The court sustained appellant's objection and instructed the jury to disregard the argument. Appellant did not request a mistrial.

There are two reasons for the overruling of this ground of error. First, appellant received the relief he sought and, not having requested a mistrial, the error, if any, was waived. Bourg v. State, 484 S.W.2d 724 (Tex.Cr.App.1972); Haywood v. State, 482 S.W.2d 855 (Tex.Cr.App. 1972); and Burks v. State, 432 S.W.2d 925 (Tex.Cr.App.1968). Second, the complained of argument was invited by the following argument of appellant's counsel:

"There are many, many, many young men in Dallas with long hair, with Army *326 jackets on. You can drive down Lemmon Avenue, you can drive down to Lee Park, you can drive down to East Dallas, you can drive all over town and you can see many people with Army jackets. You can see many people with long hair. You can see many short men. You can see many tall men. Some of them are armed robbers; some of them aren't. It's just that simple. We get a lot of robberies around here with young people with long hair. Get two or three of them a day. * * * I believe the man that did these things is still out there running around. I think we ought to devote our attention to getting him in here." See Hefley v. State, 489 S.W.2d 115 (Tex.Cr.App.1973); Sennette v. State, 481 S.W.2d 827 (Tex.Cr.App. 1972); and Turner v. State, 482 S.W.2d 277 (Tex.Cr.App.1972).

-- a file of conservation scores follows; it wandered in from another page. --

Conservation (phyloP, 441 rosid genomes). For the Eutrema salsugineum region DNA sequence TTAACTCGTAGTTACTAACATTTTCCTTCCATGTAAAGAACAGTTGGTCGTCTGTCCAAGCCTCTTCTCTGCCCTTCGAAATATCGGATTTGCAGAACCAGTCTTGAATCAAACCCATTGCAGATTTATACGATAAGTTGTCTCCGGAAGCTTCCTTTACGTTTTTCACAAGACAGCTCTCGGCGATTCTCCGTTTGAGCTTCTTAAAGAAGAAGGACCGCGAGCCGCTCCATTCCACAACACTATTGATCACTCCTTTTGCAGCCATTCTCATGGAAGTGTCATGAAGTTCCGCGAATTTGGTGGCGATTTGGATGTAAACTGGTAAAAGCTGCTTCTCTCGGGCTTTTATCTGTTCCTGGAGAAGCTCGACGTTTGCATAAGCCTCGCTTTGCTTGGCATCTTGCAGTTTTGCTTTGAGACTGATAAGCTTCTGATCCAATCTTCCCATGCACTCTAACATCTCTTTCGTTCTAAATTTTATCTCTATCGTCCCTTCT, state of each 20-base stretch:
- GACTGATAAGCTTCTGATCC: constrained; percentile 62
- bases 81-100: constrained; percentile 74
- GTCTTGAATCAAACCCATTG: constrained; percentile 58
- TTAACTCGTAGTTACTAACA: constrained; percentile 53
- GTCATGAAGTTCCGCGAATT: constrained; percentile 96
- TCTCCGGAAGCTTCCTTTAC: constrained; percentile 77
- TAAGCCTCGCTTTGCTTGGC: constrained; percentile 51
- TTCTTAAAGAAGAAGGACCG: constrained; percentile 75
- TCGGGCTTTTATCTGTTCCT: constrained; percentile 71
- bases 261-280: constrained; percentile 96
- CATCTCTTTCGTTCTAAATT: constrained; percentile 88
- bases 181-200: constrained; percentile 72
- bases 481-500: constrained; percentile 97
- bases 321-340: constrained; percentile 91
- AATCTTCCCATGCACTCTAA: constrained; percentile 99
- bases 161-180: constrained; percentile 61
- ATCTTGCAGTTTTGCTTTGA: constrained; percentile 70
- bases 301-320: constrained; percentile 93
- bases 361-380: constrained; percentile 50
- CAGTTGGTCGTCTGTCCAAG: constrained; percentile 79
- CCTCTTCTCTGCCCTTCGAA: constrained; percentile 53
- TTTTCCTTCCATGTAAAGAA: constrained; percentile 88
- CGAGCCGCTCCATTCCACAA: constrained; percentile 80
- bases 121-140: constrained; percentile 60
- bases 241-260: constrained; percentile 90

The other portion of the jury argument of which complaint is made is:

"Let's be fair to them. Let's turn them all out on the street. We ought to turn that flag upside down with reference to people like this in this country"

The court sustained appellant's objection, instructed the jury to disregard the argument, but overruled appellant's motion for a mistrial.